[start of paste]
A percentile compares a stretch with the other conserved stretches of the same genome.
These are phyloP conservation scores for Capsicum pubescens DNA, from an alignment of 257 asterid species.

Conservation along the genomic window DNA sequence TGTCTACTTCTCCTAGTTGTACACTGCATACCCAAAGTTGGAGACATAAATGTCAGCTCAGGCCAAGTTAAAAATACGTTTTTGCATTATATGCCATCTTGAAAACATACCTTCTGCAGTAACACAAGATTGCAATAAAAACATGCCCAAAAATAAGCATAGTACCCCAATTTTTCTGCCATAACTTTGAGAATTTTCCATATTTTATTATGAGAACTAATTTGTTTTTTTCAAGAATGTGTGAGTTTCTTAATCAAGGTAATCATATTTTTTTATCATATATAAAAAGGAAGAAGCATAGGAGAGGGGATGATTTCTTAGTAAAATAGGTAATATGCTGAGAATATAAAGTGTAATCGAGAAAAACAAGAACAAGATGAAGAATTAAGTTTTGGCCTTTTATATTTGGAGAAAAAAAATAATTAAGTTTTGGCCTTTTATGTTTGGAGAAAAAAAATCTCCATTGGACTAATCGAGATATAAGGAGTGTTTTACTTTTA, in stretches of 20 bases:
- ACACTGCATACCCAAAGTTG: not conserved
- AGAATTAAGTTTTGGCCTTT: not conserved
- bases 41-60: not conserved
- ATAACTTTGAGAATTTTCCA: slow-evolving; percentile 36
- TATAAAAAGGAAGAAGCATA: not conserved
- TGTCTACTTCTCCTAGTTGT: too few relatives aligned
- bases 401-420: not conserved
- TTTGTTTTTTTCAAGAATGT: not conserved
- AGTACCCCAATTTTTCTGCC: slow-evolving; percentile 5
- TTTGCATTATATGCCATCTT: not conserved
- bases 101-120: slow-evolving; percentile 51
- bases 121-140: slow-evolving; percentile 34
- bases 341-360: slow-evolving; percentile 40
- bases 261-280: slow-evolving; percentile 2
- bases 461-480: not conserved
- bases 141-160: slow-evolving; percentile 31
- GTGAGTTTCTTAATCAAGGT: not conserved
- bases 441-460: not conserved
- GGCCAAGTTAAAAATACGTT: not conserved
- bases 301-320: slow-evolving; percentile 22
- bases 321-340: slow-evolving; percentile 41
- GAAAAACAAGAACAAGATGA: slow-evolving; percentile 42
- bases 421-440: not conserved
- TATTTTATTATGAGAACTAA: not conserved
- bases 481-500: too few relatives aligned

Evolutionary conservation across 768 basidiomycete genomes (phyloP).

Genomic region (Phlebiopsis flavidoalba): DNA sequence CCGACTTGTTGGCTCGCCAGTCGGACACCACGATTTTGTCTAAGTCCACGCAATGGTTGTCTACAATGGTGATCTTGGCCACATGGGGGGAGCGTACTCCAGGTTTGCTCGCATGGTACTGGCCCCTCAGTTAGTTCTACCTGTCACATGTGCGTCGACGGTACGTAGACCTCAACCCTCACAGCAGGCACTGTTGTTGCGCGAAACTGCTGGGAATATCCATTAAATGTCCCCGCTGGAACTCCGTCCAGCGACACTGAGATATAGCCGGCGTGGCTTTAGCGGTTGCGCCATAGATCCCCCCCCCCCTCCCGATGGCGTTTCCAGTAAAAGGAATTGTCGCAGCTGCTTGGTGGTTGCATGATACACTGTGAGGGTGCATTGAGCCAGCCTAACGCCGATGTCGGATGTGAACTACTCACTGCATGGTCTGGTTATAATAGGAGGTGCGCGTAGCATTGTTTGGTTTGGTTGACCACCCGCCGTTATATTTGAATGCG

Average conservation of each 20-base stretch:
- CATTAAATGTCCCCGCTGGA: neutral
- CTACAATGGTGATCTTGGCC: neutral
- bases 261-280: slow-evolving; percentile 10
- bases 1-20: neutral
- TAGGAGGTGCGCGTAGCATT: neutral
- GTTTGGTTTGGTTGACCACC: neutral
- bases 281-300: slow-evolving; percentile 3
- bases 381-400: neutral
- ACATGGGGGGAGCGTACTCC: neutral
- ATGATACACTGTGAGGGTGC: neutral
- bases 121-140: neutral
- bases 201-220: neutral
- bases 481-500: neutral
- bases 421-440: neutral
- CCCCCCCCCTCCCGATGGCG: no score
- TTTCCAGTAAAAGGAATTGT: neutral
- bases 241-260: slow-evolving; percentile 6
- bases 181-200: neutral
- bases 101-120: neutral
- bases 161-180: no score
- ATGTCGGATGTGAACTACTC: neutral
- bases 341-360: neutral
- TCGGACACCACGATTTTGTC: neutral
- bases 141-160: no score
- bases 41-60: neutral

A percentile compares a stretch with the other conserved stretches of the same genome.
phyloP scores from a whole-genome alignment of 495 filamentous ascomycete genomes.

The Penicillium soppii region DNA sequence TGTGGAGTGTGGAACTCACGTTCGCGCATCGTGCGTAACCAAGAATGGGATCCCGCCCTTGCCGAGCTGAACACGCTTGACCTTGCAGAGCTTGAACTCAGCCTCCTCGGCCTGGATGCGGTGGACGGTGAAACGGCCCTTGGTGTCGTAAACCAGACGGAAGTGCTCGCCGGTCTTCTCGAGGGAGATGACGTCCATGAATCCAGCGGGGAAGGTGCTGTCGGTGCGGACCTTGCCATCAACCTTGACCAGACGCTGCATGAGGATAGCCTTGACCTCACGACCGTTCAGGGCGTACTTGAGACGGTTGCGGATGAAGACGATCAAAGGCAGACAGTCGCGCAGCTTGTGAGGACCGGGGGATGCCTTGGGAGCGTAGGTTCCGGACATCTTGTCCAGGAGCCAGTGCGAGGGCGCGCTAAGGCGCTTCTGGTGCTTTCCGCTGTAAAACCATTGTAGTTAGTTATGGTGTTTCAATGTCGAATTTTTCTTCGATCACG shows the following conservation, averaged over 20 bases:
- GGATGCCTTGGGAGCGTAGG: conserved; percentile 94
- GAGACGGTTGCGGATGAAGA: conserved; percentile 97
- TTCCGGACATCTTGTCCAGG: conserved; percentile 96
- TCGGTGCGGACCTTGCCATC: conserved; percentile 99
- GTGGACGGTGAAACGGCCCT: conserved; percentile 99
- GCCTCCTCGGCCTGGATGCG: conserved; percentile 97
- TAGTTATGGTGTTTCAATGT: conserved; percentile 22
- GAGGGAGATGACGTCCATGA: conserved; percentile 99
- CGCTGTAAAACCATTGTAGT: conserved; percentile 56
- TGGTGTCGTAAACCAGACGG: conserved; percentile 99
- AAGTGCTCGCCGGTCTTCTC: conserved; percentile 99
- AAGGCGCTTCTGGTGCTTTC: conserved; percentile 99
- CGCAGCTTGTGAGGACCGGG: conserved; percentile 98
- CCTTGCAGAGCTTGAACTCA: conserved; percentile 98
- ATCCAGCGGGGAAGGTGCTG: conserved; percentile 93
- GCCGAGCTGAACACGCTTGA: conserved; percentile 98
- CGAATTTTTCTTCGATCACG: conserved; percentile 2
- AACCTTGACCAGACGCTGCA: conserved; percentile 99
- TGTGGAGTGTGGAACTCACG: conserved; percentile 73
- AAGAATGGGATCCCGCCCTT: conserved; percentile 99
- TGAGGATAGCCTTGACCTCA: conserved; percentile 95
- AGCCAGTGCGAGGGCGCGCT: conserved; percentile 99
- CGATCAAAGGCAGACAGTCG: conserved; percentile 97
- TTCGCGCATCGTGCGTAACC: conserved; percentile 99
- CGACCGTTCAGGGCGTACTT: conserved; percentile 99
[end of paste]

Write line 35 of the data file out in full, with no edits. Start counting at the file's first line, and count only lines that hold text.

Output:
- bases 1-20: neutral